As above, you shouldn’t really be surprised if you end up in a horrible situation if you’ve been a horrible human. But wow, don’t just trust the people who are out to get you – they are Trolls. It still seems like a bit of a shock at the end of Shut Up and Dance (S03E03) to see that the ‘contestants’ have been betrayed, but then you realise.

They totally deserved it.

9. Don’t Use #Hashtags


This was a point first hinted at during The National Anthem (S01E01), where use of social media creates a situation way out of control of the government, forcing them to do something truly shocking. It was, however, the feature length finale to the third series, Hated In The Nation (S03E06) that truly reinforced this sentiment.

Don’t use hashtags. Don’t encourage horrific things to happen to other people. Don’t be a dick, basically. You might just survive.

10. Always Stand Up To The System


While the show has generally centred on small chunks of life – and how technology influences it – very occasionally, we see that the powers that be sometimes don’t deserve the power they have over us all.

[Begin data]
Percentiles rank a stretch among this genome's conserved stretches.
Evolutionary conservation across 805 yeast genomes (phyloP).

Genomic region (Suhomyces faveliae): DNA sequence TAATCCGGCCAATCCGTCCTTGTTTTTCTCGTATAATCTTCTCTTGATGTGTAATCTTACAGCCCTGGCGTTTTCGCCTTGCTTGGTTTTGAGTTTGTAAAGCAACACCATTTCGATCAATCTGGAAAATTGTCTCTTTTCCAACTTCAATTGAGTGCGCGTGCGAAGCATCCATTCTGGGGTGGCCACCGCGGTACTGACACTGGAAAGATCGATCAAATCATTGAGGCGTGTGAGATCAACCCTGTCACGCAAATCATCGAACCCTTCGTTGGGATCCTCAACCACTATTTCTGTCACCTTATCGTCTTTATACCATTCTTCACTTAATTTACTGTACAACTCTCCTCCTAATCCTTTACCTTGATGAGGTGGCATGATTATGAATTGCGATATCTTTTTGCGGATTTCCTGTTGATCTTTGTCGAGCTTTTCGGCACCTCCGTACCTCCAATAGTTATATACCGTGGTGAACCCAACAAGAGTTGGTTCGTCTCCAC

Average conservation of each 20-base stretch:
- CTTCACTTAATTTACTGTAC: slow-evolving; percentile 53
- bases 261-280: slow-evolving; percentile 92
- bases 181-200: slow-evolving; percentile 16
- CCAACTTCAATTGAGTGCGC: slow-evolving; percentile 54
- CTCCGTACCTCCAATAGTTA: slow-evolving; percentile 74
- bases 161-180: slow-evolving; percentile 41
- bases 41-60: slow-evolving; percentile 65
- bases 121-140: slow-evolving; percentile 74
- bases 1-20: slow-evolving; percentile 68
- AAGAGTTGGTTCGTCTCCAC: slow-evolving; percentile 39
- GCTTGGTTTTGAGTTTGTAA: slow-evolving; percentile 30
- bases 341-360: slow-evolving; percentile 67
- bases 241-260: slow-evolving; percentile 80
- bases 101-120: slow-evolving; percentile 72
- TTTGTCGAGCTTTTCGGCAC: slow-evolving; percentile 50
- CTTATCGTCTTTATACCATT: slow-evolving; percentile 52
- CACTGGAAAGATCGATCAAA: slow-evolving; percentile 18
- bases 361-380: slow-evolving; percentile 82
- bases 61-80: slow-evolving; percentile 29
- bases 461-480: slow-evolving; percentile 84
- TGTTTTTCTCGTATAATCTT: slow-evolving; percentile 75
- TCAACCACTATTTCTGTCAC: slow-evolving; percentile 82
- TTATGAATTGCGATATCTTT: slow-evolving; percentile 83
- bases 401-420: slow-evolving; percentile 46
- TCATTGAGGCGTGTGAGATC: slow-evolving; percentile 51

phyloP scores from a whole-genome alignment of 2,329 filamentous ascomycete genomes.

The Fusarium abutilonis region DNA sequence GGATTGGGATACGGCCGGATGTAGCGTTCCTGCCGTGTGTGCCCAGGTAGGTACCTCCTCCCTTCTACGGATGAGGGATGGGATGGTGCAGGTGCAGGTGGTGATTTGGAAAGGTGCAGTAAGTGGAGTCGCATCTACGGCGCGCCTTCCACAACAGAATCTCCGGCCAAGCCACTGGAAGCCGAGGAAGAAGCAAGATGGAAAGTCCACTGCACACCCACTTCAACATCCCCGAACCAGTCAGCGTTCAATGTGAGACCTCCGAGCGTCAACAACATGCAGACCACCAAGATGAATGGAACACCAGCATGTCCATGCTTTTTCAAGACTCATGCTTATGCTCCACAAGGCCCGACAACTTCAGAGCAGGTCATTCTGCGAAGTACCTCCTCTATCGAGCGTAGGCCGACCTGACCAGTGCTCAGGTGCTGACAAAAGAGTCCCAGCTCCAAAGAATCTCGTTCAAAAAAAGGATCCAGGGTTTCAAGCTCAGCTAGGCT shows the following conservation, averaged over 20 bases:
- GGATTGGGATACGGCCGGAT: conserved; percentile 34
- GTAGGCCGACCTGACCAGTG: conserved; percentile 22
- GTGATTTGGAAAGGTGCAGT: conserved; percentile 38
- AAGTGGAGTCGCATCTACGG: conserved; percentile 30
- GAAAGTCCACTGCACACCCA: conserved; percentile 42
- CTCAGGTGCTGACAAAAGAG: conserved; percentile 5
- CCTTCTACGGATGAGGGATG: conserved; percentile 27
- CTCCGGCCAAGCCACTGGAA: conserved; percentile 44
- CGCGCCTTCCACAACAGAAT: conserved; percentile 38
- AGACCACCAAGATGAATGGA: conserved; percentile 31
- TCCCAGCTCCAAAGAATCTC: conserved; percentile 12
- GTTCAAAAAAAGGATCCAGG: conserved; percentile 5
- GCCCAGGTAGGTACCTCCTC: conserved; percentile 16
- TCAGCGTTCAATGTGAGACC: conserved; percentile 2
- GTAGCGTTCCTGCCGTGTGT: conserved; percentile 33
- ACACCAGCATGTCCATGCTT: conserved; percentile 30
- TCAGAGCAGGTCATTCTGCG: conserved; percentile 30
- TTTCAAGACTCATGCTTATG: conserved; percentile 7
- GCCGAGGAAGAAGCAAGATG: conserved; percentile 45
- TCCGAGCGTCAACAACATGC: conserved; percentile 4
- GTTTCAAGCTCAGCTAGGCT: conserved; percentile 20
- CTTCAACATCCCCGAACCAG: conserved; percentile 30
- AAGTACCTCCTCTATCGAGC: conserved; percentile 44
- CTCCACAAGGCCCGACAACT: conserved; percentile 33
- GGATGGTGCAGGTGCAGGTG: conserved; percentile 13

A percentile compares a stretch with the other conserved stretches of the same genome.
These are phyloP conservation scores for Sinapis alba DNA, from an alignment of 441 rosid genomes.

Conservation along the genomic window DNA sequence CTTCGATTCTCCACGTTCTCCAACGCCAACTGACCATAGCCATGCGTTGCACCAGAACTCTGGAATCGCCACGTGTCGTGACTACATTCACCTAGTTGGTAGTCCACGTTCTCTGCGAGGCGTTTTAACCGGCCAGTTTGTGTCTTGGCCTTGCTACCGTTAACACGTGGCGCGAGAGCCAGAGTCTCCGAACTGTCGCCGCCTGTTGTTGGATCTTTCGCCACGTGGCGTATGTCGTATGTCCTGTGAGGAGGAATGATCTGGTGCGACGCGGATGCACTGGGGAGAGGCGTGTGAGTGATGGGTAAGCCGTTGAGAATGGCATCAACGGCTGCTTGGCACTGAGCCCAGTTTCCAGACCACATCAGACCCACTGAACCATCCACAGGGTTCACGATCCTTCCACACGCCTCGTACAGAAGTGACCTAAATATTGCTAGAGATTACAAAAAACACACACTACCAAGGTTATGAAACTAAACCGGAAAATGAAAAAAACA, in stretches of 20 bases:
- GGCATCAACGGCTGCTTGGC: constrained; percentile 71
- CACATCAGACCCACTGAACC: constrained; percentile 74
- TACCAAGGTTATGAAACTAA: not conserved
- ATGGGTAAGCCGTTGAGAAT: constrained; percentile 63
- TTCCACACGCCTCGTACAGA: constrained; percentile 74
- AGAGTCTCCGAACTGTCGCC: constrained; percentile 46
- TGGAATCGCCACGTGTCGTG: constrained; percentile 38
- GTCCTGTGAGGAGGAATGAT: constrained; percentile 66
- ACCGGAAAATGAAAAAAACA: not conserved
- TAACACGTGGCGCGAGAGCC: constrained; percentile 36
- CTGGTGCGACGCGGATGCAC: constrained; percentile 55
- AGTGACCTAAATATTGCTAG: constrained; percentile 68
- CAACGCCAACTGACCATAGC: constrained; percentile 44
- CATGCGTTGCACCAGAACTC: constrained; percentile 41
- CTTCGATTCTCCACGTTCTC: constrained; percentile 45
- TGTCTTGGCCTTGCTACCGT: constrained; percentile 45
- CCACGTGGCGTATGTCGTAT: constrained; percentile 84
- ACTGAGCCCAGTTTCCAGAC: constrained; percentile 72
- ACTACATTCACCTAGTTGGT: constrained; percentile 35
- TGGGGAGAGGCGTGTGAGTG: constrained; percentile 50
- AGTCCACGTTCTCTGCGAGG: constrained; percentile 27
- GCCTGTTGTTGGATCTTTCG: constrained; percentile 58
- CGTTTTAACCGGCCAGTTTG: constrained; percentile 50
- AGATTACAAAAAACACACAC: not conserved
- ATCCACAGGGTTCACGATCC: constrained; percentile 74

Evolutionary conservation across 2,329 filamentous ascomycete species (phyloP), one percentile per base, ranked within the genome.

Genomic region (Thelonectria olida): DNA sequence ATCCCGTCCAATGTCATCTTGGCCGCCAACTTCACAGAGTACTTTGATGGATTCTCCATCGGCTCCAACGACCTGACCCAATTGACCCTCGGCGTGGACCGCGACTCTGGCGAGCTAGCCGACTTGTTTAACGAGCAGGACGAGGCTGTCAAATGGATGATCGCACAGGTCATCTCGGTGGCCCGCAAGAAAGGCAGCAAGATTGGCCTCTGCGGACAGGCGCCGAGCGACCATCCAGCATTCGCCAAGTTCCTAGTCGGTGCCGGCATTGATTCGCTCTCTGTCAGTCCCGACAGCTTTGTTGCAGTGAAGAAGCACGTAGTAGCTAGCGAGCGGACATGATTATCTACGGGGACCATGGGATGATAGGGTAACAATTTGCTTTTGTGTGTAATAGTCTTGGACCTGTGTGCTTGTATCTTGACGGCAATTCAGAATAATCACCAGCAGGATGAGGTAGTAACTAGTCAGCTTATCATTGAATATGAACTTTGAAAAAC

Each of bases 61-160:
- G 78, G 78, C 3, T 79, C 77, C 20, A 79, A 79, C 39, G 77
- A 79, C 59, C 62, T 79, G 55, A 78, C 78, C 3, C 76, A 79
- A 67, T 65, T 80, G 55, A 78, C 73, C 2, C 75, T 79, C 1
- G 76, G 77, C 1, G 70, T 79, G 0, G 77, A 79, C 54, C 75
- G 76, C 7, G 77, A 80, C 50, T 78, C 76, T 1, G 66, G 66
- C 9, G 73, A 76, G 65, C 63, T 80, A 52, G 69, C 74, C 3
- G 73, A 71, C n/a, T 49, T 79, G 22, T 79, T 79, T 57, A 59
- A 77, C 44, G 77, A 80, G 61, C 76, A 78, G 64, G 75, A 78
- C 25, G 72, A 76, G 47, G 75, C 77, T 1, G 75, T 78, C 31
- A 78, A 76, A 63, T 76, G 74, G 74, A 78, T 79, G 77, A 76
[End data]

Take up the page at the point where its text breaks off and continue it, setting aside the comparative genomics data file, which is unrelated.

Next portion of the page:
Take my personal favourite episode Fifteen Million Merits (S01E02) for example. Like something out of The Network (1976), it takes one brave – albeit pissed off to the point of insanity – man to stand up to the system to show how horrible and evil things are.

You never know, if it makes good television, you might just be welcomed into the exclusive club with open arms.

So there you have it. If you haven’t watched the show, don’t be stupid – go and watch it. Watch it now.

And don’t come crying to me when you realise how much you’ve missed out on these past five years.

Yours, A P Tyler